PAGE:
The Offal Osteria Is Putting the Guts Back into Florence's Former Red Light District
Il Magazzino—started by an ex-lithographer—serves up lampredotto-filled ravioli, offal sushi, tongue carpaccio, and tripe ragu spaghetti, among other surprises.
All photos by the author
Modern, usually "New World" cultures twinge at the thought of eating an animal in its entirety. Somehow in the last century, the notion of eating meat has been reduced primarily boneless, skinless breasts and perfectly manicured T-bone porterhouse steak cuts. It's as if we forgot that there were other tasty fibers within these beasts.
Few would guess that Florence is an offal hot spot, served at food stands and on menus around the city. For those of you not already on the nose-to-tail gravy train, offal is organs and innards, from the brain to the feet, with nerves and teat in between.
In Italian food—along with many other Old World cuisines, I suspect—less noble parts of the animals were historically served as a way for the peasants and less fortunate to be able to get a decent dose of protein in times of struggle and disparity. And it seems that in Florence, offal-eating is indeed alive and kicking.
Florence is most notable for lampredotto, which is the fourth section of a cow's stomach and is a dish specifically regional to Florence. Tripe—the first and second compartment of cows' stomachs—is strong in Florentine cuisine, but is diffused in other parts of Italy as well. Florentine street food is usually synonymous with food stands serving tripe and lampredotto panini. The only brick-and-mortar establishment whose menu is premised on offal, however, is Il Magazzino, an osteria in central Florence. They call themselves an "Osteria Tripperia" as a result.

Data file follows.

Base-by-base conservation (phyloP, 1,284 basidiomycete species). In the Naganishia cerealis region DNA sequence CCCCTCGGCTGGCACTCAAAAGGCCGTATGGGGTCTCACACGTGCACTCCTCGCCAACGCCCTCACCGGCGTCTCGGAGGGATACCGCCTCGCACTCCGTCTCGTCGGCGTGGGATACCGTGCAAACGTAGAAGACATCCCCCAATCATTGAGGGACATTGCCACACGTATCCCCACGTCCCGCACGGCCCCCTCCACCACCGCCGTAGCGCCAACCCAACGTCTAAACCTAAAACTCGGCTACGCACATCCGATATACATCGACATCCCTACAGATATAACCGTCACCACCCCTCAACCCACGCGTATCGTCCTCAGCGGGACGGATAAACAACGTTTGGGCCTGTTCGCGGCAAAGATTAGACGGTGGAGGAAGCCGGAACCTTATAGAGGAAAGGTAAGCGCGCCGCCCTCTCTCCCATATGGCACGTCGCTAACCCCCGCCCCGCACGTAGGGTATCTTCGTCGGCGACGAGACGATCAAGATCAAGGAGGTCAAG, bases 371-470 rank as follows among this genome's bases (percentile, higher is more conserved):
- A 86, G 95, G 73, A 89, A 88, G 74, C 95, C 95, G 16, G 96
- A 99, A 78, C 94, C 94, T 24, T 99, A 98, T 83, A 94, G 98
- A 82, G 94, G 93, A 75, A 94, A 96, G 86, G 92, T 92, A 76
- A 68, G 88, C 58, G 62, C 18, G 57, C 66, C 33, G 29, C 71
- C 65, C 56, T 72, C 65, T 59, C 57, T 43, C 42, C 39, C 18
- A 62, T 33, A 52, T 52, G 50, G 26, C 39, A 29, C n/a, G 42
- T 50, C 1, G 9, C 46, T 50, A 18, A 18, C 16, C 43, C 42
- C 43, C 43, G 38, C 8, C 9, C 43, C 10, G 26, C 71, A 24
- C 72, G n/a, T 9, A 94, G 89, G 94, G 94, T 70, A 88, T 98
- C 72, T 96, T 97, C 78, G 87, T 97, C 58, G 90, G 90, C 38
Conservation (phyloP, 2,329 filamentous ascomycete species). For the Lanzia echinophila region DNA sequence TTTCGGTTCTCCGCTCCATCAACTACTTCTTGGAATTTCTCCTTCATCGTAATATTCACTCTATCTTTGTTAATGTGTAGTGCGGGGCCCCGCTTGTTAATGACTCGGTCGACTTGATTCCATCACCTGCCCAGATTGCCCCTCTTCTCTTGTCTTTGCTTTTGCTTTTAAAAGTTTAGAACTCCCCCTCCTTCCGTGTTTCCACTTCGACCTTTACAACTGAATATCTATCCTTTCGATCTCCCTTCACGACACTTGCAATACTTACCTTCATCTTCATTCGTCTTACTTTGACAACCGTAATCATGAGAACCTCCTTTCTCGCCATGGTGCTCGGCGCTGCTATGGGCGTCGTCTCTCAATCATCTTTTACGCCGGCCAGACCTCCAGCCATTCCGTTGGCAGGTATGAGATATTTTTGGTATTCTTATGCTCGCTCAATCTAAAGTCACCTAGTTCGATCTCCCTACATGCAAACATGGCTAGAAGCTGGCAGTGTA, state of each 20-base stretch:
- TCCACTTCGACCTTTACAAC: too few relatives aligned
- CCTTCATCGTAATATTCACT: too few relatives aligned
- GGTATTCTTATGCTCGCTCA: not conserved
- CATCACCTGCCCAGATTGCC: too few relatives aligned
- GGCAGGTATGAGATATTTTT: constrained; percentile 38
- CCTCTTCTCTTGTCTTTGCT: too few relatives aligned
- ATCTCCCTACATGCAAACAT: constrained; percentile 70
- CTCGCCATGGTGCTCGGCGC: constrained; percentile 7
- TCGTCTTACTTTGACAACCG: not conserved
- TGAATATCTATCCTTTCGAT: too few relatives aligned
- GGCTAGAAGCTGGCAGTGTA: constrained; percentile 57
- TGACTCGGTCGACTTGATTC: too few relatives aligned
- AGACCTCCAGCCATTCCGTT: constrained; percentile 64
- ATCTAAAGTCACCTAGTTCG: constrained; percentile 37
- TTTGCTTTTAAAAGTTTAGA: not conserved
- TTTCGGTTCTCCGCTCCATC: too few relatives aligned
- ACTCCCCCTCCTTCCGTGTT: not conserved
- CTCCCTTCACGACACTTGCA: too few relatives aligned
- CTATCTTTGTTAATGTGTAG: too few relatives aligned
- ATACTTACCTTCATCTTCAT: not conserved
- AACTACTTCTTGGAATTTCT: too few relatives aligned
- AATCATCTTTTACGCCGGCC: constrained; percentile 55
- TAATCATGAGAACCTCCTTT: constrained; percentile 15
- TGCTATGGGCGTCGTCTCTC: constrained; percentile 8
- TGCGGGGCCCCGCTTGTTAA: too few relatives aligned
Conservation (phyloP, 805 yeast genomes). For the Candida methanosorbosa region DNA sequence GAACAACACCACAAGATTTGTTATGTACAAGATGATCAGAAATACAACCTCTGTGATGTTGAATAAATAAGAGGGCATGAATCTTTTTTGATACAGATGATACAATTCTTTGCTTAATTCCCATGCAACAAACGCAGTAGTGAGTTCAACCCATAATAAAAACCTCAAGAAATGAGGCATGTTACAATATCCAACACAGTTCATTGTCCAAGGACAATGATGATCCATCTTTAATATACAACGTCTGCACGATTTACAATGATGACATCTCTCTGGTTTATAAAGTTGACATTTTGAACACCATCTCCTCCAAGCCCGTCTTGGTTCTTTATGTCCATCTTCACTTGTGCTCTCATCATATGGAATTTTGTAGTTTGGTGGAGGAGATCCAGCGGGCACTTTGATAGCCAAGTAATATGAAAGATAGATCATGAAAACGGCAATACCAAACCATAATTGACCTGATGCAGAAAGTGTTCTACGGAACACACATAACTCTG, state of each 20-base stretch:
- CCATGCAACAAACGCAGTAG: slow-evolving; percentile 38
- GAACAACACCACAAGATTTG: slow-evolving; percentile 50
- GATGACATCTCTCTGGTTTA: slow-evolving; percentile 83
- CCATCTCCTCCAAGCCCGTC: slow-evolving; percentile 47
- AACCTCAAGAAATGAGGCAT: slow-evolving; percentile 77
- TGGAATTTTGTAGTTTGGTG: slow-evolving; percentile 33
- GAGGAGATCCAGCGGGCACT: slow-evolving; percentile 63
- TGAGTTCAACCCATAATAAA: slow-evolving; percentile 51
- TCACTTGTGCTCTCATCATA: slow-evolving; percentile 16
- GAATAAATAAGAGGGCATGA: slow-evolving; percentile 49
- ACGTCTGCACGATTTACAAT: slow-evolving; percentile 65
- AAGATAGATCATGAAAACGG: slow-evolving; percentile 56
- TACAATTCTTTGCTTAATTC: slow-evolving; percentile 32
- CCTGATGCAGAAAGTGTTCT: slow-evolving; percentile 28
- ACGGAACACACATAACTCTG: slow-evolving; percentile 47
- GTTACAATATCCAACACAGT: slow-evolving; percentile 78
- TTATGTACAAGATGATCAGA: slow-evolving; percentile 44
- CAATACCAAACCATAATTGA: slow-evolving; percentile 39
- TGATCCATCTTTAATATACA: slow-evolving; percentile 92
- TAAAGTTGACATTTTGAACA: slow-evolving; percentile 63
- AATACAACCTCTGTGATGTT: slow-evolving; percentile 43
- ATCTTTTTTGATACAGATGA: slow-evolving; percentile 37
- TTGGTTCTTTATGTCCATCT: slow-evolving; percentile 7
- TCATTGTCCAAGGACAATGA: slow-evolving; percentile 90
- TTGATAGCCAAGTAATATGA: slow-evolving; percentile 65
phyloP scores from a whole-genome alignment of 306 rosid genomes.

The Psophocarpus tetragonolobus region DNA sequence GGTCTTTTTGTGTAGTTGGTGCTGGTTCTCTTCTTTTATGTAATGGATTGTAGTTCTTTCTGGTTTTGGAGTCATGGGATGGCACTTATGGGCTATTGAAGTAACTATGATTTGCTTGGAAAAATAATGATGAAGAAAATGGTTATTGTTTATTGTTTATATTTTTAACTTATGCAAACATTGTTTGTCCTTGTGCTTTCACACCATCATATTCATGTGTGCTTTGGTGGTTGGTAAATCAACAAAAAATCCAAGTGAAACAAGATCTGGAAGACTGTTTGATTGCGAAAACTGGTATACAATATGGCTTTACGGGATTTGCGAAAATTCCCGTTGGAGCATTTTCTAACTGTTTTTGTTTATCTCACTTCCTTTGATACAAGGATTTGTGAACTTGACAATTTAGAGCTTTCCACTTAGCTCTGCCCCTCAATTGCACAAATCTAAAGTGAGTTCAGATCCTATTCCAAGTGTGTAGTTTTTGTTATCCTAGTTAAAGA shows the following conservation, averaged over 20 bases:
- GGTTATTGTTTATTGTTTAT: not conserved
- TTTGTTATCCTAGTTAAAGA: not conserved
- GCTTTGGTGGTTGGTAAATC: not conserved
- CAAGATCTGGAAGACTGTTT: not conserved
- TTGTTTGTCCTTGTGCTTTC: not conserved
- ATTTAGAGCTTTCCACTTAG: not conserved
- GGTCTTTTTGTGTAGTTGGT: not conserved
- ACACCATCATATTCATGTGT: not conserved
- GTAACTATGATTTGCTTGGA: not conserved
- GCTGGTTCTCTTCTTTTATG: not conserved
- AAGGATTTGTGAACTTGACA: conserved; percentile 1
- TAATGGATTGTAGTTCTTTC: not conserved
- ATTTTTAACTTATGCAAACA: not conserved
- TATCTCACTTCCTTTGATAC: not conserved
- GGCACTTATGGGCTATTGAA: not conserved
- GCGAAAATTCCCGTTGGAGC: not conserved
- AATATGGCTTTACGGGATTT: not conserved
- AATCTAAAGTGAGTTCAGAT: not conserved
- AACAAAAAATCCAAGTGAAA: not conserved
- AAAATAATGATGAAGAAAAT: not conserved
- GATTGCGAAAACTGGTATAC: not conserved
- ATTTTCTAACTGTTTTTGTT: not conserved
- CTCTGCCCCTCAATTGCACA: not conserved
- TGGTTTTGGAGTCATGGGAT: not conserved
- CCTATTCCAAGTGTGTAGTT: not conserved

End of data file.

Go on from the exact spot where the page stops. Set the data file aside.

Located in the Piazza della Passera, Il Magazzino serves up lampredotto-filled ravioli, lampredotto sushi, carpaccio di lingua (tongue carpaccio) tripe ragu spaghetti, fried lampredotto "meatballs," and other less conventional, meat-based Italian fare. Piazza della Passera is the black sheep of Florentine squares, believed to be named della passera after the slang word for certain wild lady parts. (Local legends say that a brothel used to occupy this piazza, hence the naughty name.)
The Osteria Tripperia began with a rather successful lithographer named Luca Cai who over time developed an allergy to his developing equipment—and thus, the physical inability to continue his trade. He left his day job to work at street food carts, slinging lampredotto and tripe into panini rolls to the Florentine lunch crowds for several years until one day, a light bulb in his head turned on. With his passion for cuisine and industry know-how for all things offal, he decided to open up the city's first offal-centric osteria in 2004.
Alessandro Caldini, one of the owners, tells me the Osteria was originally envisioned for the local Florentine community, under the impression that foreigners would not appreciate their offerings. They soon realized they were mistaken and that the curious community of diners extends all over the world. Now, they notice a client ratio of about half-local and half-foreign. The chef who handles all of the cow guts—Muca Bedri, originally from Albania—earned his culinary stripes in Florence working in restaurants and street food stands since he was a teen. Alessandro, who runs the front of house, joined Luca soon after Il Magazzino opened, and complemented Il Magazzino with his experience in gourmet food and wine sales. He runs the front of house and makes it his duty to maintain a jolly relationship with everyone who passes through, whether in Florence for a night or for life.